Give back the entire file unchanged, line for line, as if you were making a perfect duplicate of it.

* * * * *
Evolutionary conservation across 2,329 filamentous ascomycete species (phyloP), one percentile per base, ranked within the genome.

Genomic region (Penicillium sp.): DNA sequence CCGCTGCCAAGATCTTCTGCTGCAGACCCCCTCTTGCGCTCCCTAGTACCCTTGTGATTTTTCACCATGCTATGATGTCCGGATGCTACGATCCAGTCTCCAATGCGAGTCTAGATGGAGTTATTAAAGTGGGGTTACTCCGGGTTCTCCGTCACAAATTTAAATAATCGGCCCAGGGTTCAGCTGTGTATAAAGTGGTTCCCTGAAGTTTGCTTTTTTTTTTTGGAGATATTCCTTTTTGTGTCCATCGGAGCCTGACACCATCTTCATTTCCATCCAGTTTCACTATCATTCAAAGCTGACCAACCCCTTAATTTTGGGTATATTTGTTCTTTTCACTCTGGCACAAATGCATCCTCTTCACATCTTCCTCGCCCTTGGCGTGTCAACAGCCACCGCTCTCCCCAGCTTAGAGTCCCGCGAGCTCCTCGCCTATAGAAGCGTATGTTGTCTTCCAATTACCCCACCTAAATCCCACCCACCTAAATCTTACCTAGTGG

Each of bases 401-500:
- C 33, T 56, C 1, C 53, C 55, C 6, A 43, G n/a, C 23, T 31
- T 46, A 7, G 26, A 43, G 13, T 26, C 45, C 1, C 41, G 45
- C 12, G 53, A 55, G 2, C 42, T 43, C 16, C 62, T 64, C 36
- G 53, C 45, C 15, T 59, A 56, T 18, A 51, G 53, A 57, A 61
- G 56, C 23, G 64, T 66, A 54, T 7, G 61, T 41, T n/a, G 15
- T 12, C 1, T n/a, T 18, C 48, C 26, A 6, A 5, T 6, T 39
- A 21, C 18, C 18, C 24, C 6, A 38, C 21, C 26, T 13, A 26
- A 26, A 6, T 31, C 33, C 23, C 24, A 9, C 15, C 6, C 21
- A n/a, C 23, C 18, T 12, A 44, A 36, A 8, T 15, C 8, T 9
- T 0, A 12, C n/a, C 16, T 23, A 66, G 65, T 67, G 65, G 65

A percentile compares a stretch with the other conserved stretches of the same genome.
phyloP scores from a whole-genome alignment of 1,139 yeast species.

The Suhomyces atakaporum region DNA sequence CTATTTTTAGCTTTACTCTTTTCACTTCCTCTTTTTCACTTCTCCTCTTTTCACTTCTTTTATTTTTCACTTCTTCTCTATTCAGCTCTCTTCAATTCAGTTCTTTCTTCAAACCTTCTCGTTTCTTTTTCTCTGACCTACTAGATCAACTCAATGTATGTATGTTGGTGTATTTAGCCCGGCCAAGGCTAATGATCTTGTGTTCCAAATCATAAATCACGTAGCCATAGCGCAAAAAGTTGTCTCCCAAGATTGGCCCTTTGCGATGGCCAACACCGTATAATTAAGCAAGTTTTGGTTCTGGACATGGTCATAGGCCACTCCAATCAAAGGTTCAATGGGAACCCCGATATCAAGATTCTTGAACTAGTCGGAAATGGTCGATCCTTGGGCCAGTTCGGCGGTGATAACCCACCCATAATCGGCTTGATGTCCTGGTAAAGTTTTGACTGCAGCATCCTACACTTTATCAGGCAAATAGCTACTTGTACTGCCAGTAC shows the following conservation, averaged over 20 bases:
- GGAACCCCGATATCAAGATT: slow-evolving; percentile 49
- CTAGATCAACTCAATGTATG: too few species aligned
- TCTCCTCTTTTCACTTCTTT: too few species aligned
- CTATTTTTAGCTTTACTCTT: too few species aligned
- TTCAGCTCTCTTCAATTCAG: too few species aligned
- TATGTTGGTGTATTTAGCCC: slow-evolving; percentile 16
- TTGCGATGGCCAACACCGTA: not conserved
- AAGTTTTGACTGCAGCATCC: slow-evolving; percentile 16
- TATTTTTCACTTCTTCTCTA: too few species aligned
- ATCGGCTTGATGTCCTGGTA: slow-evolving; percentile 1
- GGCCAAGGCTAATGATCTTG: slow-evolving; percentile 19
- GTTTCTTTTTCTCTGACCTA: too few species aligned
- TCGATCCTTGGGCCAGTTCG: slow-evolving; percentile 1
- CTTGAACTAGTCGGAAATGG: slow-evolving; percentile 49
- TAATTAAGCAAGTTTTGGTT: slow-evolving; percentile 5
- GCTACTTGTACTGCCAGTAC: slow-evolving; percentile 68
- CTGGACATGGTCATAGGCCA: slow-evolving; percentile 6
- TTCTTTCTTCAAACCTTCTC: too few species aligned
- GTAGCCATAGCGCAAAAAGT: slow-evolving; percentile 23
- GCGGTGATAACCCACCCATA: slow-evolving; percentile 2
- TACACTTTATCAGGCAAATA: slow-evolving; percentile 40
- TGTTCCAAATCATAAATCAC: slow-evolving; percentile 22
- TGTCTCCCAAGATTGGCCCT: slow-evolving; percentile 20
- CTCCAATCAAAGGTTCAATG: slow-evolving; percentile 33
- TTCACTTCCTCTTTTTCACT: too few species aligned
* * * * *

Evolutionary conservation across 2,329 filamentous ascomycete species (phyloP), one percentile per base, ranked within the genome.

Genomic region (Penicillium sp.): DNA sequence CCGCTGCCAAGATCTTCTGCTGCAGACCCCCTCTTGCGCTCCCTAGTACCCTTGTGATTTTTCACCATGCTATGATGTCCGGATGCTACGATCCAGTCTCCAATGCGAGTCTAGATGGAGTTATTAAAGTGGGGTTACTCCGGGTTCTCCGTCACAAATTTAAATAATCGGCCCAGGGTTCAGCTGTGTATAAAGTGGTTCCCTGAAGTTTGCTTTTTTTTTTTGGAGATATTCCTTTTTGTGTCCATCGGAGCCTGACACCATCTTCATTTCCATCCAGTTTCACTATCATTCAAAGCTGACCAACCCCTTAATTTTGGGTATATTTGTTCTTTTCACTCTGGCACAAATGCATCCTCTTCACATCTTCCTCGCCCTTGGCGTGTCAACAGCCACCGCTCTCCCCAGCTTAGAGTCCCGCGAGCTCCTCGCCTATAGAAGCGTATGTTGTCTTCCAATTACCCCACCTAAATCCCACCCACCTAAATCTTACCTAGTGG

Each of bases 401-500:
- C 33, T 56, C 1, C 53, C 55, C 6, A 43, G n/a, C 23, T 31
- T 46, A 7, G 26, A 43, G 13, T 26, C 45, C 1, C 41, G 45
- C 12, G 53, A 55, G 2, C 42, T 43, C 16, C 62, T 64, C 36
- G 53, C 45, C 15, T 59, A 56, T 18, A 51, G 53, A 57, A 61
- G 56, C 23, G 64, T 66, A 54, T 7, G 61, T 41, T n/a, G 15
- T 12, C 1, T n/a, T 18, C 48, C 26, A 6, A 5, T 6, T 39
- A 21, C 18, C 18, C 24, C 6, A 38, C 21, C 26, T 13, A 26
- A 26, A 6, T 31, C 33, C 23, C 24, A 9, C 15, C 6, C 21
- A n/a, C 23, C 18, T 12, A 44, A 36, A 8, T 15, C 8, T 9
- T 0, A 12, C n/a, C 16, T 23, A 66, G 65, T 67, G 65, G 65

A percentile compares a stretch with the other conserved stretches of the same genome.
phyloP scores from a whole-genome alignment of 1,139 yeast species.

The Suhomyces atakaporum region DNA sequence CTATTTTTAGCTTTACTCTTTTCACTTCCTCTTTTTCACTTCTCCTCTTTTCACTTCTTTTATTTTTCACTTCTTCTCTATTCAGCTCTCTTCAATTCAGTTCTTTCTTCAAACCTTCTCGTTTCTTTTTCTCTGACCTACTAGATCAACTCAATGTATGTATGTTGGTGTATTTAGCCCGGCCAAGGCTAATGATCTTGTGTTCCAAATCATAAATCACGTAGCCATAGCGCAAAAAGTTGTCTCCCAAGATTGGCCCTTTGCGATGGCCAACACCGTATAATTAAGCAAGTTTTGGTTCTGGACATGGTCATAGGCCACTCCAATCAAAGGTTCAATGGGAACCCCGATATCAAGATTCTTGAACTAGTCGGAAATGGTCGATCCTTGGGCCAGTTCGGCGGTGATAACCCACCCATAATCGGCTTGATGTCCTGGTAAAGTTTTGACTGCAGCATCCTACACTTTATCAGGCAAATAGCTACTTGTACTGCCAGTAC shows the following conservation, averaged over 20 bases:
- GGAACCCCGATATCAAGATT: slow-evolving; percentile 49
- CTAGATCAACTCAATGTATG: too few species aligned
- TCTCCTCTTTTCACTTCTTT: too few species aligned
- CTATTTTTAGCTTTACTCTT: too few species aligned
- TTCAGCTCTCTTCAATTCAG: too few species aligned
- TATGTTGGTGTATTTAGCCC: slow-evolving; percentile 16
- TTGCGATGGCCAACACCGTA: not conserved
- AAGTTTTGACTGCAGCATCC: slow-evolving; percentile 16
- TATTTTTCACTTCTTCTCTA: too few species aligned
- ATCGGCTTGATGTCCTGGTA: slow-evolving; percentile 1
- GGCCAAGGCTAATGATCTTG: slow-evolving; percentile 19
- GTTTCTTTTTCTCTGACCTA: too few species aligned
- TCGATCCTTGGGCCAGTTCG: slow-evolving; percentile 1
- CTTGAACTAGTCGGAAATGG: slow-evolving; percentile 49
- TAATTAAGCAAGTTTTGGTT: slow-evolving; percentile 5
- GCTACTTGTACTGCCAGTAC: slow-evolving; percentile 68
- CTGGACATGGTCATAGGCCA: slow-evolving; percentile 6
- TTCTTTCTTCAAACCTTCTC: too few species aligned
- GTAGCCATAGCGCAAAAAGT: slow-evolving; percentile 23
- GCGGTGATAACCCACCCATA: slow-evolving; percentile 2
- TACACTTTATCAGGCAAATA: slow-evolving; percentile 40
- TGTTCCAAATCATAAATCAC: slow-evolving; percentile 22
- TGTCTCCCAAGATTGGCCCT: slow-evolving; percentile 20
- CTCCAATCAAAGGTTCAATG: slow-evolving; percentile 33
- TTCACTTCCTCTTTTTCACT: too few species aligned